The Agency That Could Be Big Brother
By JAMES BAMFORD
New York Times
DEEP in a remote, fog-layered hollow near Sugar Grove, W.Va., hidden by fortress-like mountains, sits the country's largest eavesdropping bug. Located in a "radio quiet" zone, the station's large parabolic dishes secretly and silently sweep in millions of private telephone calls and e-mail messages an hour.
Run by the ultrasecret National Security Agency, the listening post intercepts all international communications entering the eastern United States. Another N.S.A. listening post, in Yakima,Wash., eavesdrops on the western half of the country.
A hundred miles or so north of Sugar Grove, in Washington, the N.S.A. has suddenly taken center stage in a political firestorm. The controversy over whether the president broke the law when he secretly ordered the N.S.A. to bypass a special court and conduct warrantless eavesdropping on American citizens has even provoked some Democrats to call for his impeachment.
According to John E. McLaughlin, who as the deputy director of the Central Intelligence Agency in the fall of 2001 was among the first briefed on the program, this eavesdropping was the most secret operation in the entire intelligence network, complete with its own code word - which itself is secret.
Jokingly referred to as "No Such Agency," the N.S.A. was created in absolute secrecy in 1952 by President Harry S. Truman. Today, it is the largest intelligence agency. It is also the most important, providing far more insight on foreign countries than the C.I.A. and other spy organizations.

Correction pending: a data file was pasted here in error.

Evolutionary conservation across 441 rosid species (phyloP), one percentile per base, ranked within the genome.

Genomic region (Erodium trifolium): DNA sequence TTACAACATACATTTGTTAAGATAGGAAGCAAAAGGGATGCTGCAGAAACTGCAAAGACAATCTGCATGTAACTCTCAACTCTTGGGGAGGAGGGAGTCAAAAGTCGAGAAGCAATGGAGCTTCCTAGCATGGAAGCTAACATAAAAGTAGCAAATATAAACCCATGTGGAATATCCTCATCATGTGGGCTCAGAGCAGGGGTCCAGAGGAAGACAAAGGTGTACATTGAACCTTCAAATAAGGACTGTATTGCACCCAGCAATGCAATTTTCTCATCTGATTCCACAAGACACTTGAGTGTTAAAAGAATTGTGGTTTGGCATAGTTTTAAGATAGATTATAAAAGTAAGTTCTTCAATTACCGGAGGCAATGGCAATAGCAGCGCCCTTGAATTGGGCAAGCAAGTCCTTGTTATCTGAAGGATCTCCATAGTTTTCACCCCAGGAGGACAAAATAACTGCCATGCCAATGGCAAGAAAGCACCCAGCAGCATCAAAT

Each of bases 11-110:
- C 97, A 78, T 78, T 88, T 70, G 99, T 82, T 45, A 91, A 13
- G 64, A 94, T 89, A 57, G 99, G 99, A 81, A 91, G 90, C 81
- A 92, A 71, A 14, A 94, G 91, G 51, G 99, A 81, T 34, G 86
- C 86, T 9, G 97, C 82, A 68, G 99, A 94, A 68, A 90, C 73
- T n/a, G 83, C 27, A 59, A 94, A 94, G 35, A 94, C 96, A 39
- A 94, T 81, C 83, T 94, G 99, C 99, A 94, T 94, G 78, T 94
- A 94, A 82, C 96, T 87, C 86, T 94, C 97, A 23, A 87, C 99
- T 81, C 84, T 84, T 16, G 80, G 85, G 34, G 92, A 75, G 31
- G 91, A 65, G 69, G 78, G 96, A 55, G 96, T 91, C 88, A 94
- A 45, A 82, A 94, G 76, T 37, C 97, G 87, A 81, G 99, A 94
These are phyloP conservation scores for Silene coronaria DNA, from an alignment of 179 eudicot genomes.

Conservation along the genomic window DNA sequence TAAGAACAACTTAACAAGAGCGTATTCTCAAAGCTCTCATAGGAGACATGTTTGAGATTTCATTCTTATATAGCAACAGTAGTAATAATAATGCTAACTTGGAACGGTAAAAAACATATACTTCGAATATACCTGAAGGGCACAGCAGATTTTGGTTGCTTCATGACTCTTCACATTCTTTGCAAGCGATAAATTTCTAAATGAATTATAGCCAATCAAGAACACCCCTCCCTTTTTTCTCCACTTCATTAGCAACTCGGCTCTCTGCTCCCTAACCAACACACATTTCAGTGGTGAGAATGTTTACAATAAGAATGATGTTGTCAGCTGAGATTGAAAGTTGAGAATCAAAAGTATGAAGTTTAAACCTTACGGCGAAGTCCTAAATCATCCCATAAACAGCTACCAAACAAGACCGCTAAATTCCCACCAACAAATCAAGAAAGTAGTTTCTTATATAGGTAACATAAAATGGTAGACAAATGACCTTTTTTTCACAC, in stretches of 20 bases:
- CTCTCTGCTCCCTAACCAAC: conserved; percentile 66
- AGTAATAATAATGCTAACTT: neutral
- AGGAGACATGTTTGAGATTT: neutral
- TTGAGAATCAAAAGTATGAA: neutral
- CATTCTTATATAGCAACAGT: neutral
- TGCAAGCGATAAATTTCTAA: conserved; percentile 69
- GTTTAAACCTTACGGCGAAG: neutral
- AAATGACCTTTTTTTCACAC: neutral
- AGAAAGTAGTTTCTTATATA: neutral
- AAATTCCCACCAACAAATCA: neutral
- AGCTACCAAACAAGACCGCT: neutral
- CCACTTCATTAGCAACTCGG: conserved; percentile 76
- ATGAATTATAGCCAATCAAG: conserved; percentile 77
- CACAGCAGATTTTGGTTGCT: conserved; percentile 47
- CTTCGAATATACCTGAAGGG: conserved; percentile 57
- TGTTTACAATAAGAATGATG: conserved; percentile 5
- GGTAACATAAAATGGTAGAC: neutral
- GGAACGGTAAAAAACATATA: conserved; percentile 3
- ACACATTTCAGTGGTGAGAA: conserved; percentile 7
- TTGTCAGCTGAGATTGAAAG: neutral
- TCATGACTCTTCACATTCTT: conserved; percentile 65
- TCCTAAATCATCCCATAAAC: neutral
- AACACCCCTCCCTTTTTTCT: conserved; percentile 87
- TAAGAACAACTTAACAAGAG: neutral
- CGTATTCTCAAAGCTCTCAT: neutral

But the agency is still struggling to adjust to the war on terror, in which its job is not to monitor states, but individuals or small cells hidden all over the world. To accomplish this, the N.S.A. has developed ever more sophisticated technology that mines vast amounts of data. But this technology may be of limited use abroad. And at home, it increases pressure on the agency to bypass civil liberties and skirt formal legal channels of criminal investigation. Originally created to spy on foreign adversaries, the N.S.A. was never supposed to be turned inward. Thirty years ago, Senator Frank Church, the Idaho Democrat who was then chairman of the select committee on intelligence, investigated the agency and came away stunned.
"That capability at any time could be turned around on the American people," he said in 1975, "and no American would have any privacy left, such is the capability to monitor everything: telephone conversations, telegrams, it doesn't matter. There would be no place to hide."